Jane enjoys blending abstract and visual elements. During the time that she studied art she employed various techniques to replicate the work of other artists. This was especially true in regards to her pursuit of purely representational art. However, she favors that art that she can create with a narrative, spiritual, and metaphysical approach.
She recalled the year 1969 as being a formative year for her in developing this method. Engaged to her second husband during this time, she was also in the beginning phases of her Master’s program. Her interest in creating spiritual and metaphysical art began to grow. Her first opportunity to do this while she was working and had stayed up all night and do a pre-cognitive painting. She didn’t know it at the time but this process would hold great importance for her artistic and spiritual journey. Through this undertaking she was able to gain a greater understanding of her gifts and what the future held for her. “It is great if we can do that. Sometimes it happens and we can understand it.” As an artist Jane respects the balance of working in the flow, or the zone, and just being okay with the process and the end product. Mediation through her art practice has allowed her to find meaningful connection between mind, body, and soul. “It takes real passion to be an artist.”
Then, in 1981 she started her own art business when her son was just 10 years old. She named this business Son Blossom Art. The name for this business comes from a meaning that is symbolic to Jane. It all started with an image on a sunflower that would bloom. She explained how sunflowers give us both food and more sunflowers. “The seeds that come to the ground produce more flowers, the same as giving goodness to all people. The second part to this symbolism is her personal and spiritual identification as a child of God. Her spiritual background is Judeo Christian, yet she is sympathetic to all cultures and religions.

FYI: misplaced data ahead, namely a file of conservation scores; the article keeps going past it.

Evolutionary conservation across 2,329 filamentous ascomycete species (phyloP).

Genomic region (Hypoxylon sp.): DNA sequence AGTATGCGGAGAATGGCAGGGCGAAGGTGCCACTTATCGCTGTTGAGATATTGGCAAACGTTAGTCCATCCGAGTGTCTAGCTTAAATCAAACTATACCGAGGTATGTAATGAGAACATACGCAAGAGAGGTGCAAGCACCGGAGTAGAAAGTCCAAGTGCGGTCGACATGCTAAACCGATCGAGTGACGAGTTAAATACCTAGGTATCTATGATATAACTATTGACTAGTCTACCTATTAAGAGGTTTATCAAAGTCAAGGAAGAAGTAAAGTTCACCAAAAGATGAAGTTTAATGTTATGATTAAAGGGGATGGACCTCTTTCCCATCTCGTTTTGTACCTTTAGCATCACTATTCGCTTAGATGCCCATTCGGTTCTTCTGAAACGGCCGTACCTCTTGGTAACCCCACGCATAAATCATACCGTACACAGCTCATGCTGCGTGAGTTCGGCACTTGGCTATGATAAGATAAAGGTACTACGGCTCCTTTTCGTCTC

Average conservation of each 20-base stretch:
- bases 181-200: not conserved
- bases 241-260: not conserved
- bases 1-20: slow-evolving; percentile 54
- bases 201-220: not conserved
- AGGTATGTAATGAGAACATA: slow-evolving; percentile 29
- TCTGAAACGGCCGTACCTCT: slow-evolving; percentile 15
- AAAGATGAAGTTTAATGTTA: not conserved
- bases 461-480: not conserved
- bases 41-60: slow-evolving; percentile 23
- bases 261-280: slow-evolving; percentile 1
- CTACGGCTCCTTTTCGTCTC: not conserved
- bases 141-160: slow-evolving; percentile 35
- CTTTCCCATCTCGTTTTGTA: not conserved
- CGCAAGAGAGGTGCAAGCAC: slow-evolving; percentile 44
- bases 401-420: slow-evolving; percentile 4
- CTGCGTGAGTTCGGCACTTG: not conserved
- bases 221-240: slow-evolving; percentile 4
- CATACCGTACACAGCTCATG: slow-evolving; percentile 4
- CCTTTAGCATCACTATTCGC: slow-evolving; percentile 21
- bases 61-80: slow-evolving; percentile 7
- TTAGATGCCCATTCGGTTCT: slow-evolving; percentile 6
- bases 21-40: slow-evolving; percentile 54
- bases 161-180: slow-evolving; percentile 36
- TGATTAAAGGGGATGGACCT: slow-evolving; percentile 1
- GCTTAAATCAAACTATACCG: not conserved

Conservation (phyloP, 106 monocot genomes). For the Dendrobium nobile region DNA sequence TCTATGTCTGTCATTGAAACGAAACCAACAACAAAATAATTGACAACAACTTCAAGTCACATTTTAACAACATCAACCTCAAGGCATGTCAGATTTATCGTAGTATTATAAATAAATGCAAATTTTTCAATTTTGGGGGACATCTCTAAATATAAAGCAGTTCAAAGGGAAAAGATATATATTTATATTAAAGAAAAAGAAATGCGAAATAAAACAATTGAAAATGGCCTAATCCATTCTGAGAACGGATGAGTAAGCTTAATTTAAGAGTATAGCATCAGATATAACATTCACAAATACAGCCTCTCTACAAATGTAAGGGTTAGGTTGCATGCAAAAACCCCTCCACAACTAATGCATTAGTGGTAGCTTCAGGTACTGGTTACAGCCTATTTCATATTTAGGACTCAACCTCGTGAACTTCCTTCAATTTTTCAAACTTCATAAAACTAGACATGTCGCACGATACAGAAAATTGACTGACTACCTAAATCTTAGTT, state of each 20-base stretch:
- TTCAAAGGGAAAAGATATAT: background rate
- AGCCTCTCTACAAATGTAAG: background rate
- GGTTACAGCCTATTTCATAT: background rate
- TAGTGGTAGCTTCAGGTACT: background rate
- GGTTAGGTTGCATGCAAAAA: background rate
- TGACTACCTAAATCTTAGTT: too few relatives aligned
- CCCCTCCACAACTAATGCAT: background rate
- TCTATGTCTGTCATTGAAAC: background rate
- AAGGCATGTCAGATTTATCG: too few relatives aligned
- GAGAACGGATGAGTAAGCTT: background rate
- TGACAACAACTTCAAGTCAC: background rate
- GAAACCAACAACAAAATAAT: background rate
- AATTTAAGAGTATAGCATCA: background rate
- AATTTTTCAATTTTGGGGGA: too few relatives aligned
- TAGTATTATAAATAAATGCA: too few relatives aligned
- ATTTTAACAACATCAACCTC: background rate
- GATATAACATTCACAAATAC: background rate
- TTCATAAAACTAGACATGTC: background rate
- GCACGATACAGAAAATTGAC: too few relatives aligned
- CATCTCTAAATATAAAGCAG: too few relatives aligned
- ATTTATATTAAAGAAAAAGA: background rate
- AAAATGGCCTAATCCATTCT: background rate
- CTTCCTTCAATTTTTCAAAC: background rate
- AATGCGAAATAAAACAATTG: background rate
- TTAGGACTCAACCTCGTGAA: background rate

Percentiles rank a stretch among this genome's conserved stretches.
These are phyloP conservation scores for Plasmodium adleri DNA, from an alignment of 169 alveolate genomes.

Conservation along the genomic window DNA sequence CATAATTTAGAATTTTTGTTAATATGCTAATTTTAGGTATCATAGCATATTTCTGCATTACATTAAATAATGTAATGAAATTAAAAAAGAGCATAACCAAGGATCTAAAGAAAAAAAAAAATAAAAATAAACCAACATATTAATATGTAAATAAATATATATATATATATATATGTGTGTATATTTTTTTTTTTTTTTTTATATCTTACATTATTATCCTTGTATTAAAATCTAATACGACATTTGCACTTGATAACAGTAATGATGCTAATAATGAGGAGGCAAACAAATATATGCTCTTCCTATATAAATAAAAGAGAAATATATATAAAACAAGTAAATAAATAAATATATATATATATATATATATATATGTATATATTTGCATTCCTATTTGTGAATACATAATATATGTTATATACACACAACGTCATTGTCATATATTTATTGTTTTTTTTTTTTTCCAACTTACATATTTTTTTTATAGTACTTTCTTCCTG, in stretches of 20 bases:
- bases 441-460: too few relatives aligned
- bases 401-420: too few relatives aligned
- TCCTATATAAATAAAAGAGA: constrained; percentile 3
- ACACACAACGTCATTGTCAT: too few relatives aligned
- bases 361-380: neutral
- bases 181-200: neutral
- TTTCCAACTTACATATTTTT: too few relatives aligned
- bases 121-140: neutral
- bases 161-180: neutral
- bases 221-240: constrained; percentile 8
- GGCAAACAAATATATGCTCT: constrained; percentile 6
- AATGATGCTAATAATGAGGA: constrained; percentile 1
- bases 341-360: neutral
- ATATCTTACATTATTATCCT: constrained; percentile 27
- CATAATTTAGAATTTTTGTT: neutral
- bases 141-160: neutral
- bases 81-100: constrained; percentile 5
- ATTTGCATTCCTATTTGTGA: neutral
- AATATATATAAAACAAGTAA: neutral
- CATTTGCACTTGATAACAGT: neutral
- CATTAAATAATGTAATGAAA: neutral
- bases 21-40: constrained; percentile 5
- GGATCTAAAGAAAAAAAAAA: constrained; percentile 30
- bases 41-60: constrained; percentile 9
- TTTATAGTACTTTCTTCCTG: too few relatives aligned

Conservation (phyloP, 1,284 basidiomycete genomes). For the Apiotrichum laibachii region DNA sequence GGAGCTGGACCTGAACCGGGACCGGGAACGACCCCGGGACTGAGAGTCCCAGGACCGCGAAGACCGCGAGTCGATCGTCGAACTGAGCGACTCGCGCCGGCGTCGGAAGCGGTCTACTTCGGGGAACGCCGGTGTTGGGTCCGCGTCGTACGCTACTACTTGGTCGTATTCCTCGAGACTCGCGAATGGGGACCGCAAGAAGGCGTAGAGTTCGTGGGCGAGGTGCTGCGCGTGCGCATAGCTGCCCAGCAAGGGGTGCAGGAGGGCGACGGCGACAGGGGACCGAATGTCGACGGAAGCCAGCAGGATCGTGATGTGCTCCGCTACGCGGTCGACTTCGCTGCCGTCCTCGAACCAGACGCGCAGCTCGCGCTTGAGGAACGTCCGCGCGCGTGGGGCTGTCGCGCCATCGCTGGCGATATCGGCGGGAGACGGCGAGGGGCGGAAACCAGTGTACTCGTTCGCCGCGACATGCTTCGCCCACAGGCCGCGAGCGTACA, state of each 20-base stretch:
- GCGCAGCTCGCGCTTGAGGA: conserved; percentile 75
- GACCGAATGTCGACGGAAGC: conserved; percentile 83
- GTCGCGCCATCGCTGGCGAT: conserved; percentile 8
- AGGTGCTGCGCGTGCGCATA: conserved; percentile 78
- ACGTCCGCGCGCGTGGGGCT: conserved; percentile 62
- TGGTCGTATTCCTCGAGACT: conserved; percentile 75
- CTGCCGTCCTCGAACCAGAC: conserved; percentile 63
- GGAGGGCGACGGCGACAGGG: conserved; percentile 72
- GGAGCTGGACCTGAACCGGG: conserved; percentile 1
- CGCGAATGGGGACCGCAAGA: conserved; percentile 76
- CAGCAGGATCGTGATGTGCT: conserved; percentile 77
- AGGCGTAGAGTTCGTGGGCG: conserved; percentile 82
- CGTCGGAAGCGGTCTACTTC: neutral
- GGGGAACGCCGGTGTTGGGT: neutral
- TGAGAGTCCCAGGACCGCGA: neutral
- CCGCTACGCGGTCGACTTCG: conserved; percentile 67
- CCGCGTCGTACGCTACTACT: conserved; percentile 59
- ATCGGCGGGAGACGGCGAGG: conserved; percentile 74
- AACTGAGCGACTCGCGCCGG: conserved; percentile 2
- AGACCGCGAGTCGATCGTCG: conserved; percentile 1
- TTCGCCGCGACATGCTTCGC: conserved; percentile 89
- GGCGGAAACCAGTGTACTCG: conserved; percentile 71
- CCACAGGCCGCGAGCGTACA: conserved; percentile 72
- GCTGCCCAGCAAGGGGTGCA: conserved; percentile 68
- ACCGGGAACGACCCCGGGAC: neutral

Jane enjoys positive thoughts, positive conversation, positive art. “Anything negative is part of that and I accept that, but it is not the final image I want to put out there. I want to show healing.” She explained that to get to a place of positivity and healing one must sometimes engage in catharsis. “In the same way that the ancient greeks, playwrights and philosophers did plays with tragedy, catharsis is a way to get the garbage out so we can have healing, be purified, and change our bodies. When we do this purification it affects your body, your blood, your heart and you can have joy and true peace.”
Becoming Part of Art Piece Soul
Art Piece Soul has been a true blessing for Jane and has allowed her to be an artist again. Until May of 2018 she had continued to substitute teach. Since that time she has been working as an artist. Her current focus is on building her brand and her portfolio of work.
Her first connection to Art Piece Soul Gallery occurred two years ago. Jane attended the St. Paul art crawl and when she got off the elevator the first artist she saw was Felicia, future creator and owner of the gallery. Jane was drawn to Felicia’s work and purchased a piece of hers. The two artists formed a relationship over the next 21 months and saw the opening of the gallery together July, 2019. They have also both participated in the Selby jazz festival last year. And communicate regularly through phone and email. Jane enthusiastically supports Felicia in all of her artistic pursuits.
Art Process & Materials
Jane’s current media of choice is watercolor painting. She also enjoys acrylic painting, mixed media, and collage. She is looking forward to perhaps working with sculpture next year and hopes to use clay and paper mache. She has extensive experience in paper mache, as she created life size figures during her Masters training 50 years ago. She also taught her students how to create masks over the years. Although the breadth of her interests are wide she is aware that she wants to stay true to her calling and improve upon her paintings.
It is clear that as an artist Jane has a true appreciation for embracing narrative through visual language. She also has as strong connection and affinity for the patterns and connections of all humanity and the connective consciousness throughout history and time.